Every fish species has its qualities: the beauty of the trout, as well as the places where one fishes for them; the unrelenting fight of the smallmouth bass, especially when taken from flowing waters; the finicky nature of the walleye; and the muskie’s phantom-like appearance.
The bluegill, though pint-sized compared to the others, brings its share of qualities to the table, figuratively and literally. It’s a cooperative biter, a trait appreciated by both veteran and tyro. And few will pass on a platter of freshly caught bluegill fillets.
“Bluegills, like a lot of other panfish, provide that great family fishing experience that most of us get introduced to as youngsters,” said Bret Preston, the West Virginia Department of Natural Resources’ warm-water management chief. “They are often the first fish that youth get a chance to catch. I can still recall catching my first sunfish in a small stream over in Ohio.
“Bluegills are generally willing to bite many of the offerings that anglers throw at them. They are available throughout the year in a variety of settings like rivers and streams, lakes and smaller ponds. They just provide great, low-key sport with a lot of action.
“In addition, they are great on the plate. A lot of us like to fish for bluegills because they provide a fine, healthy meal.”
As Preston noted, biting bluegills can be found throughout the year. But they are especially available during the late spring and early summer, when the need to spawn puts them in the shallows.
“As water temperatures increase during the spring, bluegill will begin to spawn,” Preston explained. “Those big males that guard the nest are most accessible. That’s often when you see those bigger fish. Often you can sight fish for them, targeting bigger bluegill. A lot of our anglers fish specifically for bluegill in that late-May and June setting in our smaller impoundments.”
While some areas of West Virginia have more opportunities, you don’t have to go far to get into some quality fishing for these tasty panfish.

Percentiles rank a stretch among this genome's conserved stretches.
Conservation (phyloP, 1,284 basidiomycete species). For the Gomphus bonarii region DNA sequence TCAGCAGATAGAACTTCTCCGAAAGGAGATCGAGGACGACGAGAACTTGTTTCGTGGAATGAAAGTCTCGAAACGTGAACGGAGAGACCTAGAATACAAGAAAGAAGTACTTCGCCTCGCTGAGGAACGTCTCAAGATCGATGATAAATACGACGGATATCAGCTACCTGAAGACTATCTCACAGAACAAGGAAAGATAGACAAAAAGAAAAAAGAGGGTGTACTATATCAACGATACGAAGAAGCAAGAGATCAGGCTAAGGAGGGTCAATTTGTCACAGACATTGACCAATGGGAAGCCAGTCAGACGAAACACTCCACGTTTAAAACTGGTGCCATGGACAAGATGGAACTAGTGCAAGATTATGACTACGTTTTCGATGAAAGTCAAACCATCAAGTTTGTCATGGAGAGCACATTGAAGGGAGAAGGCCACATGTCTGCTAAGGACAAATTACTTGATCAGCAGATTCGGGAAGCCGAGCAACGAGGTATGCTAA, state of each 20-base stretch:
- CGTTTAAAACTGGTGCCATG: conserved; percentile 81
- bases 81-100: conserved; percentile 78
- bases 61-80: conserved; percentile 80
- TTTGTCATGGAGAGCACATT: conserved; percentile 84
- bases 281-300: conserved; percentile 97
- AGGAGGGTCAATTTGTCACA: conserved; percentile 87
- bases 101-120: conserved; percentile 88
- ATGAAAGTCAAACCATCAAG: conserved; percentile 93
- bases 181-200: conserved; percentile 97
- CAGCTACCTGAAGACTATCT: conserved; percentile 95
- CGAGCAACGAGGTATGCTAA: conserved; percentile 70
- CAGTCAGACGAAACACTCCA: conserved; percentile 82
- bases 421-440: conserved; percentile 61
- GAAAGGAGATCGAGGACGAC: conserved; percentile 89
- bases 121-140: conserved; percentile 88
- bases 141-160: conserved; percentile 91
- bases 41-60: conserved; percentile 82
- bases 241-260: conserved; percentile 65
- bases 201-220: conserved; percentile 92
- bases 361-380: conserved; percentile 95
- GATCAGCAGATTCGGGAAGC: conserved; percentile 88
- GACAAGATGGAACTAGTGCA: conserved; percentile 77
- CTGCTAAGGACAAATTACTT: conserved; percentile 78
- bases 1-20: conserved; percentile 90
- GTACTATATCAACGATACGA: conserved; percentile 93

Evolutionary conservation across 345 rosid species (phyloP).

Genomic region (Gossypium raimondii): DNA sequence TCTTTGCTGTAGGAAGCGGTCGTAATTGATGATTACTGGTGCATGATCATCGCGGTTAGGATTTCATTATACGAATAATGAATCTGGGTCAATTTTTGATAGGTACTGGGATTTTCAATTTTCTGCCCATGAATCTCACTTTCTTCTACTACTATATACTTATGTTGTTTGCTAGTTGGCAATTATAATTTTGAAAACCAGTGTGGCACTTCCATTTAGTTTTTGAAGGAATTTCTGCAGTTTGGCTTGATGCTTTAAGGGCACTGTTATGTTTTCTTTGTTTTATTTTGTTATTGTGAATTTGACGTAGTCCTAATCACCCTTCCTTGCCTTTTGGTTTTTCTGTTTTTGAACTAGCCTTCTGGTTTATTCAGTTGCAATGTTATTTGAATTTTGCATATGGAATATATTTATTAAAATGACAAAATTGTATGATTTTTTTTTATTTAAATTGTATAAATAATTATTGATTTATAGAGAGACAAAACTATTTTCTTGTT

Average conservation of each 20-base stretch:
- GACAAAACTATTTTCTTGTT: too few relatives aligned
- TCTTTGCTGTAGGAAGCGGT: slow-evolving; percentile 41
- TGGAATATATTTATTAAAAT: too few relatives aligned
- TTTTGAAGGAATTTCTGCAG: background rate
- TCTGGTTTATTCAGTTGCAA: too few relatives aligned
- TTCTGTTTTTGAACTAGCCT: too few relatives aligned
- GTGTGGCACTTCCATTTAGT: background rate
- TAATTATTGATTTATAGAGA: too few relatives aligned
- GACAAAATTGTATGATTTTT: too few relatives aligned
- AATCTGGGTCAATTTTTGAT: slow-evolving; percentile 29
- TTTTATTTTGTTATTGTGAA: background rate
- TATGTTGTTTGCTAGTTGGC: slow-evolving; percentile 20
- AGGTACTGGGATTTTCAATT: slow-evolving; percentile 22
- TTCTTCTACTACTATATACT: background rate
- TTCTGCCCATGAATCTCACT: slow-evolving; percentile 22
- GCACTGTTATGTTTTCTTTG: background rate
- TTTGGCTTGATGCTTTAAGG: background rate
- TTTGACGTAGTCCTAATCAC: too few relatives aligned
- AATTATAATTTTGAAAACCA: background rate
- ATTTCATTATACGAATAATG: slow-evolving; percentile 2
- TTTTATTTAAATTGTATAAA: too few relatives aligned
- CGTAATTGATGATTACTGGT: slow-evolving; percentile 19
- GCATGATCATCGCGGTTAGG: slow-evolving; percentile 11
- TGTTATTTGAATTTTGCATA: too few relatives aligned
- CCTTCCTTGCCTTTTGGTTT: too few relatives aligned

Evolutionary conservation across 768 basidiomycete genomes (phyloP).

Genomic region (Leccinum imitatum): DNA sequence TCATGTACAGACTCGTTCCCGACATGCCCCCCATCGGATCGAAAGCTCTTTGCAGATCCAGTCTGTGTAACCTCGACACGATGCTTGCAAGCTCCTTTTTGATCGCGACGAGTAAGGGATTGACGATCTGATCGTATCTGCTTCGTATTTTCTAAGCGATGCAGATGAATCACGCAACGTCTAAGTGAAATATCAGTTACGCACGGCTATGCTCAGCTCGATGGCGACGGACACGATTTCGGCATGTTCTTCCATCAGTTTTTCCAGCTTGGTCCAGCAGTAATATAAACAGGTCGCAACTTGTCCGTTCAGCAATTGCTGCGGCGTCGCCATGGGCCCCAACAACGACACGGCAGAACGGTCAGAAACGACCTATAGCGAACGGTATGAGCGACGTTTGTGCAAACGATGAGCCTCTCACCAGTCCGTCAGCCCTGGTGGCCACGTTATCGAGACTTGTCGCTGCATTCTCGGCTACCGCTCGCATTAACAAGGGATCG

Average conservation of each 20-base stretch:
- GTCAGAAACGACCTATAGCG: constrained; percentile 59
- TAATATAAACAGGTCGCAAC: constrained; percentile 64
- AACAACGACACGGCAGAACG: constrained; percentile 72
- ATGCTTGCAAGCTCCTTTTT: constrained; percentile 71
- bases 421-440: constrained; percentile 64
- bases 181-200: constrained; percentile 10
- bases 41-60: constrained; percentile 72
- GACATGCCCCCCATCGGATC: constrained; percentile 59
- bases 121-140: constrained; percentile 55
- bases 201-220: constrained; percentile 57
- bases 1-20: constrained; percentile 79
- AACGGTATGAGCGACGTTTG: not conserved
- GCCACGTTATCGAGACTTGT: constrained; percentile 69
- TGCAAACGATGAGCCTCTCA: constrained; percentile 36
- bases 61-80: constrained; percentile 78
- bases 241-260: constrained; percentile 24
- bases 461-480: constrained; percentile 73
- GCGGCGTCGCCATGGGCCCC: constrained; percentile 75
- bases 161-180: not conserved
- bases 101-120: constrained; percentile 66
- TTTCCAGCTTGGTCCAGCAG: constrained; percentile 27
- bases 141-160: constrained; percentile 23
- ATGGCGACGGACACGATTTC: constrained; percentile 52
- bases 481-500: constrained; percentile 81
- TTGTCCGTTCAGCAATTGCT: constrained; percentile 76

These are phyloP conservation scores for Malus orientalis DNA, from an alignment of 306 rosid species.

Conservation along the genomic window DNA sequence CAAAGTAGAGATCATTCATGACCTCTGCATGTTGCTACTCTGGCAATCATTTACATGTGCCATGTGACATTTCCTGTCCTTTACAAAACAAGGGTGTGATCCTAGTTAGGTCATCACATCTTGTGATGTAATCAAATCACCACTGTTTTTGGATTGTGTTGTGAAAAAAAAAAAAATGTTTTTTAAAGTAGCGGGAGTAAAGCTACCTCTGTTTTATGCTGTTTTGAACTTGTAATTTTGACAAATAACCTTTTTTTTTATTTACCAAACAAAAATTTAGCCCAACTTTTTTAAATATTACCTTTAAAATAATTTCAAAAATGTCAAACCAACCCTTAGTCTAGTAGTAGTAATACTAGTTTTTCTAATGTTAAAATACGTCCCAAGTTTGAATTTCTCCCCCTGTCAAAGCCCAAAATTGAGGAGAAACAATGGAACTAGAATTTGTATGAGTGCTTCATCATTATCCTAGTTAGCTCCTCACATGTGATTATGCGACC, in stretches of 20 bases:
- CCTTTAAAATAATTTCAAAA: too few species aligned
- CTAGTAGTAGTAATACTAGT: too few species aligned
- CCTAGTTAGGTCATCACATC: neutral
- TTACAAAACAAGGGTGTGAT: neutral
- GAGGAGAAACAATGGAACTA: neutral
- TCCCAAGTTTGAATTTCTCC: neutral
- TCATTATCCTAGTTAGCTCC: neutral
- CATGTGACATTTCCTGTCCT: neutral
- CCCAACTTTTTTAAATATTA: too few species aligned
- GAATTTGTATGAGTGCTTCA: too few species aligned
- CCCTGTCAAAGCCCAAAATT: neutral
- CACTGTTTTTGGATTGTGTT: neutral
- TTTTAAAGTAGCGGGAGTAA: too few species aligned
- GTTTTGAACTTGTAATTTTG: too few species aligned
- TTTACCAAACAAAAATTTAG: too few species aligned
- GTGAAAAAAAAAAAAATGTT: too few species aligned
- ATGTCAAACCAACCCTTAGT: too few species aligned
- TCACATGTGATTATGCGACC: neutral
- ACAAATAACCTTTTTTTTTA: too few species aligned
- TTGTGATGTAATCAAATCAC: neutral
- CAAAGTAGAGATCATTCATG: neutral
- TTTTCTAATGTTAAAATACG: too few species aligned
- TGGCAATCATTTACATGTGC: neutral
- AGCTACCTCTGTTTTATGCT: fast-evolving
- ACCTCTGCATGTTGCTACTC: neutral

“There is good bluegill fishing in a number of places across the state,” Preston noted. “Traditionally, one place that has provided exceptionally good bluegill fishing in a small impoundment setting has been Plum Orchard Lake in Fayette County. It’s a 200-acre lake located on a state-owned wildlife management area. There’s good access to it, both for shore fishermen and boat anglers.
“Another small impoundment is Rollins Lake in Jackson County. It’s a 40-acre lake that’s been noted for good bluegill fishing. There are two other smaller lakes in Jackson County that offer good action for bluegills, Woodrum and O’Brien. Woodrum in particular has been producing reports of good bluegill fishing.”
Excellent June bluegill action certainly isn’t limited to the smaller impoundments. Though the state’s large corps of engineers flood-control lakes are more noted for providing good action for black bass, hybrid stripers, muskies, walleyes and catfish, many of them have excellent panfish populations, bluegills included.
“Some of our larger impoundments offer excellent early-summer bluegill fishing,” Preston said. “Stonewall Jackson in Lewis County, it has good shoreline and boat fishing opportunities. Another good choice is Sutton Lake in Braxton County. Cheat Lake in Monongalia County is a good bass lake and is picking up as a walleye lake. The bluegill fishing should be good there this summer. In Lincoln County, I’d suggest Upper Mud Reservoir.”
Flowing waters add to the state’s mix of bluegill habitats. Preston suggested low-gradient streams like the Middle Island Creek, as well as shallow, backwater-type habitats on the larger rivers.
“Any of the embayments on rivers like the Ohio and the Kanawha also provide opportunities for bluegill fishing during the spawning seasons,” he said.
Locally, many of our lakes provide excellent bluegill fishing during the early summer. One of particular note is Clarion County’s Kahle Lake. Keystone Lake, Yellow Creek Lake and Glendale Lake are all good bluegill candidates, too.